Posted by Голос Америки on Tuesday, March 22, 2016
When reporting on political protests and human rights violations, these VOA reporters relied mostly on video feeds from news agencies. VOA did not have its own camera crew in Cuba, and the question is why the federal agency that has such an enormous bureaucracy in Washington could not find the money to pay for a camera crew to cover a historic visit by the U.S. President. If the BBG had done this, it might have allowed VOA reporters to do some real original journalism instead of posting videos of themselves describing the streets of Havana as if no one had done such a thing before.
One VOA reporter did say that the city outside of the center did not look nearly as good, but international audiences did not see much of it. He also said that the Cuban secret police presence may have had an intimidating effect on random strangers VOA reporters talked to. Why didn’t they make an extra effort to find and interview political opponents of the Castro regime? Instead, a VOA Russian reporter found a Cuban with a Russian first name who expressed his admiration for both President Obama and Russia’s President Vladimir Putin.
Compared to other Cubans, some of whom look as if they might be undernourished, President Putin’s admirer looked well-fed. His parents gave him a Russian name. Um, we wonder what his parents were doing in Castro’s Cuba.
The VOA Spanish Service reporter did a better job in Havana than her colleagues, but even in her videos, dissidents got only a few seconds of airtime. These clips appeared to have been recorded at an impromptu press conference for international media. We could not find any in-depth interviews with Cuban dissidents on VOA websites and social media pages. Even these few seconds of video in which Cuban dissidents actually spoke were not used in VOA English and VOA Russian videos, or at least we could not find any such use. In its coverage of President Obama’s historic visit to Cuba, the Voice of America showed the world many more old cars on the streets of Havana than Cuban political dissidents and independent journalists speaking their mind.
We wish the Office of Cuba Broadcasting’s (OCB) Radio and TV Marti journalists would have gotten visas to go to Cuba to report on more than just the official part of President Obama’s visit. They know Cuba much better and they would have done a much better job than today’s VOA. But they did not get visas. We also did not see any protests about it from the Broadcasting Board of Governors.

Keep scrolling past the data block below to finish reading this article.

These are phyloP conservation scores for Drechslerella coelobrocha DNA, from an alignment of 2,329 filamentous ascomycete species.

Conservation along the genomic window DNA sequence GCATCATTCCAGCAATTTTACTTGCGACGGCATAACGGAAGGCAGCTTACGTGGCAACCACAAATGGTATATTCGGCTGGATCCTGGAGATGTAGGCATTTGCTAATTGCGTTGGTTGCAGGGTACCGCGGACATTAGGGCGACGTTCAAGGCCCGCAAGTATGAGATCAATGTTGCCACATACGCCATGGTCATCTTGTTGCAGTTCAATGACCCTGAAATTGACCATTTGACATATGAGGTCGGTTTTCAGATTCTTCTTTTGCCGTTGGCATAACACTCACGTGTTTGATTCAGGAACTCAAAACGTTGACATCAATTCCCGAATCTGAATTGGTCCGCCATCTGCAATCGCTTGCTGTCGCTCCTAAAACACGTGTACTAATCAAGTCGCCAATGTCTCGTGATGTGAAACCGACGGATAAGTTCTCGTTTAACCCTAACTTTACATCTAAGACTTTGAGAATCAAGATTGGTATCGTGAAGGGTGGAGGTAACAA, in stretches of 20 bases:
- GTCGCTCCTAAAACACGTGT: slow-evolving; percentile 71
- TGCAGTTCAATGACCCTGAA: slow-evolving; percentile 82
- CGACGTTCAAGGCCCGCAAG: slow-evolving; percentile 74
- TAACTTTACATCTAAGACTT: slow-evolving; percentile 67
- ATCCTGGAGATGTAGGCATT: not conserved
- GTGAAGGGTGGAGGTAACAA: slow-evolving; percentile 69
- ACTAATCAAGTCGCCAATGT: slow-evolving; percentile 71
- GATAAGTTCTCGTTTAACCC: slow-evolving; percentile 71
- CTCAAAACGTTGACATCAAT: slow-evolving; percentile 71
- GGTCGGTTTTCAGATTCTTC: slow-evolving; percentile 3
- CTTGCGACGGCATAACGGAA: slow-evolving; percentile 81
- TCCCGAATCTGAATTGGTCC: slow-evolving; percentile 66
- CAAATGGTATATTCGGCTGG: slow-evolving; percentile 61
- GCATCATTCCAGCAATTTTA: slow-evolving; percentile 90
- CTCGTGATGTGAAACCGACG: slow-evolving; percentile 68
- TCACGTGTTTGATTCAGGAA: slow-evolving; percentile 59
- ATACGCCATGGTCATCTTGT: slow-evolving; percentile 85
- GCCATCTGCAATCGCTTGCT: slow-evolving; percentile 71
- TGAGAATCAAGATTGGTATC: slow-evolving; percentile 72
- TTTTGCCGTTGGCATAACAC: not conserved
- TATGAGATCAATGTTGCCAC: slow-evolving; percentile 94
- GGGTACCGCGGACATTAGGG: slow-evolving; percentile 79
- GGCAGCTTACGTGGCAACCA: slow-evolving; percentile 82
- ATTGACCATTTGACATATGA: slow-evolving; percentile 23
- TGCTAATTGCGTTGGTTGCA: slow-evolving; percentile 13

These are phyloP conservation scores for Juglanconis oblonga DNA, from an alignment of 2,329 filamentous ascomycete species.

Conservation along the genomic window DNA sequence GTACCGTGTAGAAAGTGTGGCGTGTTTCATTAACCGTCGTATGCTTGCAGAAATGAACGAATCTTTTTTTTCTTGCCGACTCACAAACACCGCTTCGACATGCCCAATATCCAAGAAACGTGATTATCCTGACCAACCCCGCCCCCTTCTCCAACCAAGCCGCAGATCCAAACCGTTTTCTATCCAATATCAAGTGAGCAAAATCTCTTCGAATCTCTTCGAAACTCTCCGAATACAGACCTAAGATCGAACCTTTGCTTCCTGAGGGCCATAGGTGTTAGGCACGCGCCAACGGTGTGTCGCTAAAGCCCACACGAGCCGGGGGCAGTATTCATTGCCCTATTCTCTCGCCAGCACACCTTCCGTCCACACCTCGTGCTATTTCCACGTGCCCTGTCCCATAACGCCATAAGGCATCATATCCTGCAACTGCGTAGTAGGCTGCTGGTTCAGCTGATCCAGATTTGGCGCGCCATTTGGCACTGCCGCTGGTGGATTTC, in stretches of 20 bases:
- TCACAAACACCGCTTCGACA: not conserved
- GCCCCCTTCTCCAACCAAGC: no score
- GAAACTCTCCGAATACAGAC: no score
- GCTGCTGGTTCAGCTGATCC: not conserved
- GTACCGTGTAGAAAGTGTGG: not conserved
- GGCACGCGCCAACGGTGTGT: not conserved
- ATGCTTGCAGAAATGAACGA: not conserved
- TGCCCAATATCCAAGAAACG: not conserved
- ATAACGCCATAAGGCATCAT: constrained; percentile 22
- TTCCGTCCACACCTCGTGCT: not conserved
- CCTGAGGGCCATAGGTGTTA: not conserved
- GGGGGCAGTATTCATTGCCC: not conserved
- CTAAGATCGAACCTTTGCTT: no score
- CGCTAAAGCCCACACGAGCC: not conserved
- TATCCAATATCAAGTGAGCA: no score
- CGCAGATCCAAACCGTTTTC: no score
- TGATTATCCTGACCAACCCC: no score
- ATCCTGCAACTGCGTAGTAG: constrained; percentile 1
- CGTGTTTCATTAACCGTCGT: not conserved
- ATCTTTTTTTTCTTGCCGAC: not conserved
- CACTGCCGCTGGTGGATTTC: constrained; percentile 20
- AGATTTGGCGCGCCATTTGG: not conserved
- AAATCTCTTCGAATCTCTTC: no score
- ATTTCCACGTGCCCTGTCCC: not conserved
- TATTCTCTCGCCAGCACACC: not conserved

The Voice of America used to operate quite differently before it became part of the Broadcasting Board of Governors. During the Cold War, when VOA was part of the United States Information Agency (USIA), VOA reporters sometimes received journalist visas for short-term visits to communist countries, often in connection with U.S. presidential visits. They were top-notch VOA correspondents who did not focus on travel journalism. Instead, they tried to shake off their secret police followers, visited opposition leaders and human rights activists in their homes or at secret locations, interviewed them and reported about it. They also covered anti-regime demonstrations and risked arrest to get sound and interviews for their reports. That’s what VOA was created for and that’s how it used to be done.
VOA reporters knew then it was their job to do what others could not. They knew that American taxpayers expected them to do much more than what U.S. private media correspondents could report from Eastern Europe. Despite years of mismanagement by the BBG Radio and TV Marti is still able to do such reporting from Cuba to some degree, even without being able to send their own reporters from Miami. The Martis have their own excellent news contacts in Cuba. The Voice of America was given a chance to do something special from Cuba and blew it.